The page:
What else but that identity of superiority allows the educated and prosperous, the humane and the cruel, to bond and welcome Netanyahu, as a modern secular Moses crossing the Potomac, delivering “the Jews” (for the messianic Netanyahu claims to speak for “all Jews”) from the mortal threats (Iran) cultivated by gentile politicians. The great majority of Zionist activists are deaf, dumb, and blind to those who criticize and refute his infantile and grotesque lies, the scrofulous screeds about non-existing “existential threats” which infest his speeches. Worse they will terrorize and cow any critic, demand that their employers fire them, as they have done over the past two decades. They believe that the Palestinians, who Israel bombed into the Stone Age, are threats to Israel. They believe that nuclear weapon-less Iranians, facing hundreds of Israeli nuclear bombs, are a threat to Israel. They believe there is one “truth”: that all measures, speeches and actions, which enhance the power and glory of Israel, are virtuous. It is this “truth” that motivates hundreds of thousands of “virtuous” Zionists to donate hundreds of millions of dollars to buy and/or intimidate presidents and congresspeople, governors and mayors, university presidents and faculty, police informers and academic thugs. It is this Zionist power configuration, which allows a political low-life like Netanyahu to enter and dominate the legislative chamber and tell US citizens where and when their next war should take place. It is for this power configuration that Congressmen and women “perform” — applauding and jumping up on cue for each and every one of Netanyahu’s emotional ejaculations.

Broad sectors of the Israeli public were immensely impressed by Netanyahu’s capacity to humiliate the President, by his willingness to dictate policy to the US and by the hyperkinetic docility and submissiveness of US Congress people. But this is not surprising: After all, Israelis are used to dominating Palestinians and torturing them into submission and colonizing a whole people. Why shouldn’t they gloat and puff up with pride when Netanyahu speaks and acts as a colonial viceroy to the US? After all, their leader is dominating a so-called ‘world power’!

No doubt the Israeli empire loyalists will overwhelmingly vote for Netanyahu, even if the “opposition” claims they also denounce the US-Iranian peace negotiations. Opposition leaders Isaac Herzog and Tzipi Livni don’t have Netanyahu’s gangster look, that crooked smile that says to the US leaders: “We lead you by the nose and you love it!” What the rest of the world thinks of a braying donkey in Washington led by the nose is not hard to imagine: US world leadership certainly is not foremost in their minds…

There is much idle chatter from liberals, leftists and progressives, claiming that Netanyahu’s ‘brazen intervention’ would backfire; that it would damage relations with the US; that it would weaken and undermine US-Israeli relations and allow Iran to secure nuclear weapons. Liberal Zionists claim that Netanyahu’s speech would weaken support for Israel among Democratic congress people. Liberal Zionists claim that Netanyahu’s speech would weaken US support for Israel (God forbid!).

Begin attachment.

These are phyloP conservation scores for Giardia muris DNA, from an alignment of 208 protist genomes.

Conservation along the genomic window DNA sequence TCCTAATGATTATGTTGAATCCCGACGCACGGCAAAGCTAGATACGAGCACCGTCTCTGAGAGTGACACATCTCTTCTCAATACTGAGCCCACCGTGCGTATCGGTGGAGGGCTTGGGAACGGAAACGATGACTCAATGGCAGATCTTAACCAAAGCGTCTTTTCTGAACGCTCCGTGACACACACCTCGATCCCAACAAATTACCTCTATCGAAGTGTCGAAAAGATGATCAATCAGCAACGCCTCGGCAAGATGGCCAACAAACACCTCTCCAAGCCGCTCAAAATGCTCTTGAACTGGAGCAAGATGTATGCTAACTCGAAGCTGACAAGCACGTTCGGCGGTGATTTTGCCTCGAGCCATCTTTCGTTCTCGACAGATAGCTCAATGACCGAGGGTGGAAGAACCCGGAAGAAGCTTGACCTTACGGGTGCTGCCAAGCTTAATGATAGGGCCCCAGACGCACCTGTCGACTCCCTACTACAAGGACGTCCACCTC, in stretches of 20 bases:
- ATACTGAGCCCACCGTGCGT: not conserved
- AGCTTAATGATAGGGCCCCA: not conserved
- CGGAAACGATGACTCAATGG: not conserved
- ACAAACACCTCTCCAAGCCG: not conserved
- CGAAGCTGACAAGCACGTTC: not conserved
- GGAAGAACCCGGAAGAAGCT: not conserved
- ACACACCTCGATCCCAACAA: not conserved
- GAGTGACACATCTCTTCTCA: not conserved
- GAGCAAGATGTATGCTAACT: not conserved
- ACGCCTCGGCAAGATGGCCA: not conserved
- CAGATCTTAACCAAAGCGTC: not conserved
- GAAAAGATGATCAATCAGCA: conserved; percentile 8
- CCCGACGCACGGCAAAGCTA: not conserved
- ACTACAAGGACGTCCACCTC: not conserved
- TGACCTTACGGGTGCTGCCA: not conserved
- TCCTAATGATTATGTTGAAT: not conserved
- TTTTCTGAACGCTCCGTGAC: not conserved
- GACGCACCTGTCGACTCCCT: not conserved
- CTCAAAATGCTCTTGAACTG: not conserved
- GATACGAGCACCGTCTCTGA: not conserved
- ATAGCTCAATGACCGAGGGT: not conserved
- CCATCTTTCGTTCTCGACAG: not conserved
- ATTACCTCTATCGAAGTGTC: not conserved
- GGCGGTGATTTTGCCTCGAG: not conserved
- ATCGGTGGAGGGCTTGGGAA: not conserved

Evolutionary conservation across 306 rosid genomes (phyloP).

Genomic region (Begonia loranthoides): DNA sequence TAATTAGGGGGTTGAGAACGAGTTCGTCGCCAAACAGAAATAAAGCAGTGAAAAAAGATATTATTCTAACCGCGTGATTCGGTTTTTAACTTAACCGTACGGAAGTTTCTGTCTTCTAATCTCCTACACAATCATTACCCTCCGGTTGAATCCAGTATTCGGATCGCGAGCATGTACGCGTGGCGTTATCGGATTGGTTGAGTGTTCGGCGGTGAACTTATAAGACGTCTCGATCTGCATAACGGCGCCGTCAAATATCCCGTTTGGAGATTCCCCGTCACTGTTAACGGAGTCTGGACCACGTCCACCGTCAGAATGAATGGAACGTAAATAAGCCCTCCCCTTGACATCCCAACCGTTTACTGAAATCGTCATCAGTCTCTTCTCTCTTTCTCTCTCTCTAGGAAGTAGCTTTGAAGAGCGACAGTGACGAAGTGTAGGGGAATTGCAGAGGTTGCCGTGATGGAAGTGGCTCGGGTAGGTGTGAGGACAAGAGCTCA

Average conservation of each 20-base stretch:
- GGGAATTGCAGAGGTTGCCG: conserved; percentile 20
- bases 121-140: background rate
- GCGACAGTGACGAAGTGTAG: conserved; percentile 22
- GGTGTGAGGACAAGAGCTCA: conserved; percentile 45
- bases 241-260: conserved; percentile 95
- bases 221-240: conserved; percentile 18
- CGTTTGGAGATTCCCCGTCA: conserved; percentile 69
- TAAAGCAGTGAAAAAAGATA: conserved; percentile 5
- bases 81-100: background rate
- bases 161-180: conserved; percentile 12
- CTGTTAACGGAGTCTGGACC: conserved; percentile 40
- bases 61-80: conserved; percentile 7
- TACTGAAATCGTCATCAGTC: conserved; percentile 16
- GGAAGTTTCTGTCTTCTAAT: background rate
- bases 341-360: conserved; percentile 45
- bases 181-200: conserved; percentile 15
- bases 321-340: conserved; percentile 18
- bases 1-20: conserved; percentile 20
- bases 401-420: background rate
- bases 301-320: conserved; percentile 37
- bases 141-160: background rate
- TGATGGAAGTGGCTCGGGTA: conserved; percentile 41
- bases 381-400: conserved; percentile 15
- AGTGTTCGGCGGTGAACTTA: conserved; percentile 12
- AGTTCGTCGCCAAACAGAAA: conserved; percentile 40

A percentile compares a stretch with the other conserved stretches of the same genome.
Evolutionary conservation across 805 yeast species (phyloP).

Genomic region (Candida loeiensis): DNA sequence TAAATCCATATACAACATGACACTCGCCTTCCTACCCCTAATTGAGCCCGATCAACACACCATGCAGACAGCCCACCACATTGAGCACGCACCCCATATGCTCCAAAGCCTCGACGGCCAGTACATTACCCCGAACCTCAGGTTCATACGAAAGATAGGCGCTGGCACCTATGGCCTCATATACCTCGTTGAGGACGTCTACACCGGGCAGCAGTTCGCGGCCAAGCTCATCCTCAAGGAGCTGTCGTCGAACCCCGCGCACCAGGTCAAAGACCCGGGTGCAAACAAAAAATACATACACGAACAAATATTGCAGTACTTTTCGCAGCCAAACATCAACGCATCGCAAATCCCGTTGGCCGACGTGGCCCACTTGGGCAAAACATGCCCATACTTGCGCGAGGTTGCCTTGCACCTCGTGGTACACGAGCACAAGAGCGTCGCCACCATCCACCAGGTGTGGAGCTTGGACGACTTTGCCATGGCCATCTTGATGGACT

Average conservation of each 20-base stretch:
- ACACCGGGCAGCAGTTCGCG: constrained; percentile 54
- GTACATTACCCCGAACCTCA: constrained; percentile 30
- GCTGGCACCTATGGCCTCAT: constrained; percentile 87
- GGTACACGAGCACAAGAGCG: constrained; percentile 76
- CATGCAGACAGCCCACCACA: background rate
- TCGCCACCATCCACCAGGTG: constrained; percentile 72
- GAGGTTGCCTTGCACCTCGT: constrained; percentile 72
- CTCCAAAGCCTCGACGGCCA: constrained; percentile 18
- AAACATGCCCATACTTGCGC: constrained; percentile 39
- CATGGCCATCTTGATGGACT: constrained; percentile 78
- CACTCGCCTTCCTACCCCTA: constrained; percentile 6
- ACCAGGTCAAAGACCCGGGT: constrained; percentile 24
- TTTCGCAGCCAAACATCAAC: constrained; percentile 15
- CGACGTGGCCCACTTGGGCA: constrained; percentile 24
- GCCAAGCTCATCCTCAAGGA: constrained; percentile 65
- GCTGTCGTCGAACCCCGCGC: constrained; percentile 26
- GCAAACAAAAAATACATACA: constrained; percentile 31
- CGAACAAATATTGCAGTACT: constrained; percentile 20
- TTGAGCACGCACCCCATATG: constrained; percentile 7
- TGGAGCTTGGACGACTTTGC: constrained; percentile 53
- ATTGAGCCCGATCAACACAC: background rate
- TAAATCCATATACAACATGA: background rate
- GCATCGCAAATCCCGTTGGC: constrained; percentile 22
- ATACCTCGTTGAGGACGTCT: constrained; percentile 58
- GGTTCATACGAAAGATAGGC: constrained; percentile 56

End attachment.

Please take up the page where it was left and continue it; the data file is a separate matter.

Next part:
These lamentations have no substance; they are mendacious concoctions of minds which lack any capacity to understand power especially the permanent power of the Zionist power configuration.

Even a cursory reading of the political facts which preceded, accompanied and followed Netanyahu’s Congressional dictates, demonstrates the exact opposite.

Immediately after Netanyahu’s intervention, Congressional leaders moved ahead to fast track legislation to heighten Iranian sanctions, to veto any Executive agreement. The Republication majority and over half of the Democrats chose to back the “foreign Viceroy” on policies of war and peace.

Far from “prejudicing” relations with the Obama regime, the Administration in the person of Secretary of State John Kerry vetoed a measure passed by the UN Human Right Commission condemning Israel’s savage war crimes against Palestinians. Obama’s United Nations Ambassador Samantha Power did her usual belly crawl for Israel at the AIPAC conference following Netanyahu’s rousing diatribe. US-Iranian “negotiations” in Switzerland increasingly turned on exactly the issues Netanyahu demanded. US Secretary of State Kerry insisted on on-going intrusive inspections of Iran’s entire nuclear and military installations; retaining most sanctions for a decade; eliminating most enriched uranium …In a word disarming Iran, increasing its military vulnerability to an Israeli nuclear attack, without any deterrence or retaliatory capacity! Iran is formally negotiating with Kerry on behalf of the 5 plus 1, but the agenda and demands are set by the raucous over-voice of Netanyahu, who is the most influential invisible presence.

In other words, there is ample evidence that Netanyahu’s intervention, far from ‘damaging’ US-Israeli relations, further reinforced Israel’s power over the US. By securing the Administration’s declarations of unconditional loyalty while humiliating the President and seizing executive prerogatives, Israel demonstrates to the world that it can and will dictate US strategic policy and denounce its President with total impunity.